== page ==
Five harassment "must haves" for employers

Maybe it's just me, but workplace harassment issues seem to come in waves -- I'll go months, or even a year, without an issue, and then WHAM! everybody has a "situation," or at least they need to get their preventive training done.

"Darn it."


Right now, we're in a bit of a "flash flood," so I thought it might be a good time to review the basics, with some updates.


1. An effective no-harassment policy

2. Regular, high-quality harassment training

3. Prompt, thorough, and fair investigations of harassment allegations

4. Appropriate action based on whether the allegation is substantiated

5. No retaliation

Betty and Veronica.flickrCC.xmoltarx
If Archie likes it, is Betty violating the no-harassment policy?


What are the "must haves" for an effective no-harassment policy?

Here are mine:

1. It should cover all forms of unlawful harassment (for example, race, national origin, religion, age, and disability) and not just sexual harassment.

2. It should be written in plain English at a level that your least educated, least literate (short of being literally illiterate) employee will understand. At the very least, it should explain the following:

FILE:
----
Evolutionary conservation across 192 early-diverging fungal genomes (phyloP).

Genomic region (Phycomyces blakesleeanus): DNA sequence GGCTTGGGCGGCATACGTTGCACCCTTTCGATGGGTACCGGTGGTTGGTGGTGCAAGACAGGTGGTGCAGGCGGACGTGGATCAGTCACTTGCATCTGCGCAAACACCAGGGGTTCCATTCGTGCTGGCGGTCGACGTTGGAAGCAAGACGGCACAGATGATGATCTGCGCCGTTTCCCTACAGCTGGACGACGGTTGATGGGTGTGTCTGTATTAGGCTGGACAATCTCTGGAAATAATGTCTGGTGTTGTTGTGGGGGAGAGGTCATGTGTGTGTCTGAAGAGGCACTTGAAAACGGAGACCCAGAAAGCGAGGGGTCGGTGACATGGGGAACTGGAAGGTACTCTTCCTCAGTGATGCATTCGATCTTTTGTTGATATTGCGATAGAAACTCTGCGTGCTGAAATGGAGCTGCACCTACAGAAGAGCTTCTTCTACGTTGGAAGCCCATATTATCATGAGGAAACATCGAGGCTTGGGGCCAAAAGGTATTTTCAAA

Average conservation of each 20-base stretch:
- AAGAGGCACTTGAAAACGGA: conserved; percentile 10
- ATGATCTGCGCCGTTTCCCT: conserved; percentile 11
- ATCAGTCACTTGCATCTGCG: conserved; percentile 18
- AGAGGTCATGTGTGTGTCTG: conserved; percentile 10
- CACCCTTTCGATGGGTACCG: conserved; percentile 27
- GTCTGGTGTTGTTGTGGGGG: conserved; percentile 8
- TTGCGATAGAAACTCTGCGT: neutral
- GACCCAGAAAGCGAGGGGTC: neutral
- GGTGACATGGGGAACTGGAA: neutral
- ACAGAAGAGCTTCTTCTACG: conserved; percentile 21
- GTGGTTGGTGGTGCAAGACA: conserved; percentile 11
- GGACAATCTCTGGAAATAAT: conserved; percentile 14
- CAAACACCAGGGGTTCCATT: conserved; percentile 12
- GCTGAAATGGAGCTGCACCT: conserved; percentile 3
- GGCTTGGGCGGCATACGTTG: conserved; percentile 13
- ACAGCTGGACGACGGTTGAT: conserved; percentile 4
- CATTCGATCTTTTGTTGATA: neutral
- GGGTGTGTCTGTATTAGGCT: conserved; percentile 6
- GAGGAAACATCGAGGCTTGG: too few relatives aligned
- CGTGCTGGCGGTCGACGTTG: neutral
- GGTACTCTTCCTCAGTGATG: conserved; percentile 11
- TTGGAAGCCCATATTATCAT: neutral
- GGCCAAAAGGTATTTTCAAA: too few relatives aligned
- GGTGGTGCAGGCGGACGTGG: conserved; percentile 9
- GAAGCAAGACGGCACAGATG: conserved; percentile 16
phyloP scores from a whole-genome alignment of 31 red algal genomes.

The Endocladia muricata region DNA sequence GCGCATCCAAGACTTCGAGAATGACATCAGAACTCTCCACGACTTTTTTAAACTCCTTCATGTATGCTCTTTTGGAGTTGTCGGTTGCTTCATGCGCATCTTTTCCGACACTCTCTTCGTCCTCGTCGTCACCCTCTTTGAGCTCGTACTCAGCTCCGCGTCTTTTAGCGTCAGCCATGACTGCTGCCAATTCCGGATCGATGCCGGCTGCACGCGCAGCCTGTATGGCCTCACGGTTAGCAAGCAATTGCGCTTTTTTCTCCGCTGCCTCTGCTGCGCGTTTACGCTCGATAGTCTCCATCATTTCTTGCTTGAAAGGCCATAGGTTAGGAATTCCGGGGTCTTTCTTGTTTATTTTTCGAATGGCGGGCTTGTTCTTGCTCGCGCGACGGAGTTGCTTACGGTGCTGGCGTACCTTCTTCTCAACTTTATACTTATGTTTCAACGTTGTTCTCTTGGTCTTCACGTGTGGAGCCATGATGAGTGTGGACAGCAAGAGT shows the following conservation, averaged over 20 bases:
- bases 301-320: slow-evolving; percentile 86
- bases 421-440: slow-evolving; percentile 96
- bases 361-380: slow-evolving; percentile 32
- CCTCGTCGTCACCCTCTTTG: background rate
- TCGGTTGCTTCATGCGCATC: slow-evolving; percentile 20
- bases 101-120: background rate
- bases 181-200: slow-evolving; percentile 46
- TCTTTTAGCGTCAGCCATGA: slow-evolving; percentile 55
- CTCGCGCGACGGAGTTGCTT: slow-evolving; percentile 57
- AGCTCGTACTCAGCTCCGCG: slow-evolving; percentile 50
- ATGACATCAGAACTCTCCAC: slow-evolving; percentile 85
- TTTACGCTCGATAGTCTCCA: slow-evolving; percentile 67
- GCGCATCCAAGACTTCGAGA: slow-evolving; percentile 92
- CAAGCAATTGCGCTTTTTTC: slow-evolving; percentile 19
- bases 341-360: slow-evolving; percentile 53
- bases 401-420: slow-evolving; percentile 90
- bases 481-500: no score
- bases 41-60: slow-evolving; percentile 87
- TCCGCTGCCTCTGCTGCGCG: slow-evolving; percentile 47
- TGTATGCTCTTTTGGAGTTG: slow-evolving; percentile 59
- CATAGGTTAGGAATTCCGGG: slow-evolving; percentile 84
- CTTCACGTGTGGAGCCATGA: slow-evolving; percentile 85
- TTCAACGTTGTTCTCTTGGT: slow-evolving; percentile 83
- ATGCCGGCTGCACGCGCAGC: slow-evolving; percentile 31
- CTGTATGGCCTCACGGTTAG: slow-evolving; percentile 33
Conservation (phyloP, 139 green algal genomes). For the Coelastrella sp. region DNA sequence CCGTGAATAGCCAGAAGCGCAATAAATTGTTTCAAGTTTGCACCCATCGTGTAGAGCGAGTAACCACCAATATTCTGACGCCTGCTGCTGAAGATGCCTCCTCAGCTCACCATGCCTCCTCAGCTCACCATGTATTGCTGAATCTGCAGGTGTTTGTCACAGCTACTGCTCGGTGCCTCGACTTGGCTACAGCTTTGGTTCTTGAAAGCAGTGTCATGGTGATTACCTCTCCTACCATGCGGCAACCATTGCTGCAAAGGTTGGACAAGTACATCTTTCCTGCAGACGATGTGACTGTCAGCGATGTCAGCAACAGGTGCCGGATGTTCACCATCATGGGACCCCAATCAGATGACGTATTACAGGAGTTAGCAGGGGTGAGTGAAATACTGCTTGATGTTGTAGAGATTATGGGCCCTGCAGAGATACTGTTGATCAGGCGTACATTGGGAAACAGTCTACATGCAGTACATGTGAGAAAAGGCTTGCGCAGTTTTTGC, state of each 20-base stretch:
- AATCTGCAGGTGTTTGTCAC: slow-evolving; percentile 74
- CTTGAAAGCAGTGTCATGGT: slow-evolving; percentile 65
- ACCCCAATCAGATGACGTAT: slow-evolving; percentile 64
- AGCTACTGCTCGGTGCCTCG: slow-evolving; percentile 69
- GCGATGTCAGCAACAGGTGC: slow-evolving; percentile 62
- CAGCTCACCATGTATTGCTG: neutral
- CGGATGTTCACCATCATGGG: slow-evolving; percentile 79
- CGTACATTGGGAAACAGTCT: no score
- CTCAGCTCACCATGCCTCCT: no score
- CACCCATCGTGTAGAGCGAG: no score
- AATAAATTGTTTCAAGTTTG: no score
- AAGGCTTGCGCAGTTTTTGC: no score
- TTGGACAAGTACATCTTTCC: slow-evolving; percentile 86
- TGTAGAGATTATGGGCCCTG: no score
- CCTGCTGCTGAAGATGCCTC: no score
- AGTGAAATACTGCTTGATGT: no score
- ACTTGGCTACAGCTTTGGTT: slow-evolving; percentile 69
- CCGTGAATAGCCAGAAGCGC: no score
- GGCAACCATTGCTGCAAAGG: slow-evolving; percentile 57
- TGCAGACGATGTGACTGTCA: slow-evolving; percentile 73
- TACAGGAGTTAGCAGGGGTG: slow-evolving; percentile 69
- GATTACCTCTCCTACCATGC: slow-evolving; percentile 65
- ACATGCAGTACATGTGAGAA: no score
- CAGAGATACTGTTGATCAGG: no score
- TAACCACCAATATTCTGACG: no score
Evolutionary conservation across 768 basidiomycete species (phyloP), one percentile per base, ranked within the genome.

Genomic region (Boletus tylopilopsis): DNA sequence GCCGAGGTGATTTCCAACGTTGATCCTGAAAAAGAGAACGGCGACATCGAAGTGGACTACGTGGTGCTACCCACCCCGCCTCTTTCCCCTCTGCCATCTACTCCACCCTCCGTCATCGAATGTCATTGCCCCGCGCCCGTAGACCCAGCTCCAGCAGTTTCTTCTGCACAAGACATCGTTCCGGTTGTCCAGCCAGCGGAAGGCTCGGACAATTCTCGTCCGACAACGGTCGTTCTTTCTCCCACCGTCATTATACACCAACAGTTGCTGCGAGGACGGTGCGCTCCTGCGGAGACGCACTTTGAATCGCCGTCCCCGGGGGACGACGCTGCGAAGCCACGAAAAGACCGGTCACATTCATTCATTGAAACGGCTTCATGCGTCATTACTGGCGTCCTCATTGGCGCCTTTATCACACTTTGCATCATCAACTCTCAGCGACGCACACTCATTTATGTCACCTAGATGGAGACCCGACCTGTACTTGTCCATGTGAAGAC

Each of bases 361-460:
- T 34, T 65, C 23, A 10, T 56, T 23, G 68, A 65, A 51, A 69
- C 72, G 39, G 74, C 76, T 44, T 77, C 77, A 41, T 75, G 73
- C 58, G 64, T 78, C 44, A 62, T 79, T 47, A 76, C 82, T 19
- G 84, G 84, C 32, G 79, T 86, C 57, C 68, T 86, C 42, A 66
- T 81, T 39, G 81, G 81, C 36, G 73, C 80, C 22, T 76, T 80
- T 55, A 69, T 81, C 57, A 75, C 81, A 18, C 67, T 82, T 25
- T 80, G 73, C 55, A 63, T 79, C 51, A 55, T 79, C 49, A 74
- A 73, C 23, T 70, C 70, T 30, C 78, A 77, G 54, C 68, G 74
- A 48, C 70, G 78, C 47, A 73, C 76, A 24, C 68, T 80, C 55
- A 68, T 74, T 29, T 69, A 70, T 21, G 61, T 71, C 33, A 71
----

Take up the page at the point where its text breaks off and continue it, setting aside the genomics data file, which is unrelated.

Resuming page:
*The types of behavior that violate the policy, and the penalties,

*Where to go if the employee believes that he or she is being harassed, or that a co-worker is being harassed, and

*That no one making a good-faith complaint of harassment will be punished or penalized in any way for doing so.

3. It should be made available in all of the languages that your employees speak, in which case you may have to have it in "plain Spanish" instead of plain English. Or plain Chinese, or plain Serbo-Croatian. You get the idea.

4. It should designate more than just "chain of command" for reporting a harassment complaint. After all, what if the employee's supervisor is the harasser?

5. If you're a federal contractor, or if you operate in a state that requires it, or if you just want to do it even though you're under no legal obligation, the policy should prohibit harassment based on sexual orientation or gender identity as well as the "traditional" characteristics.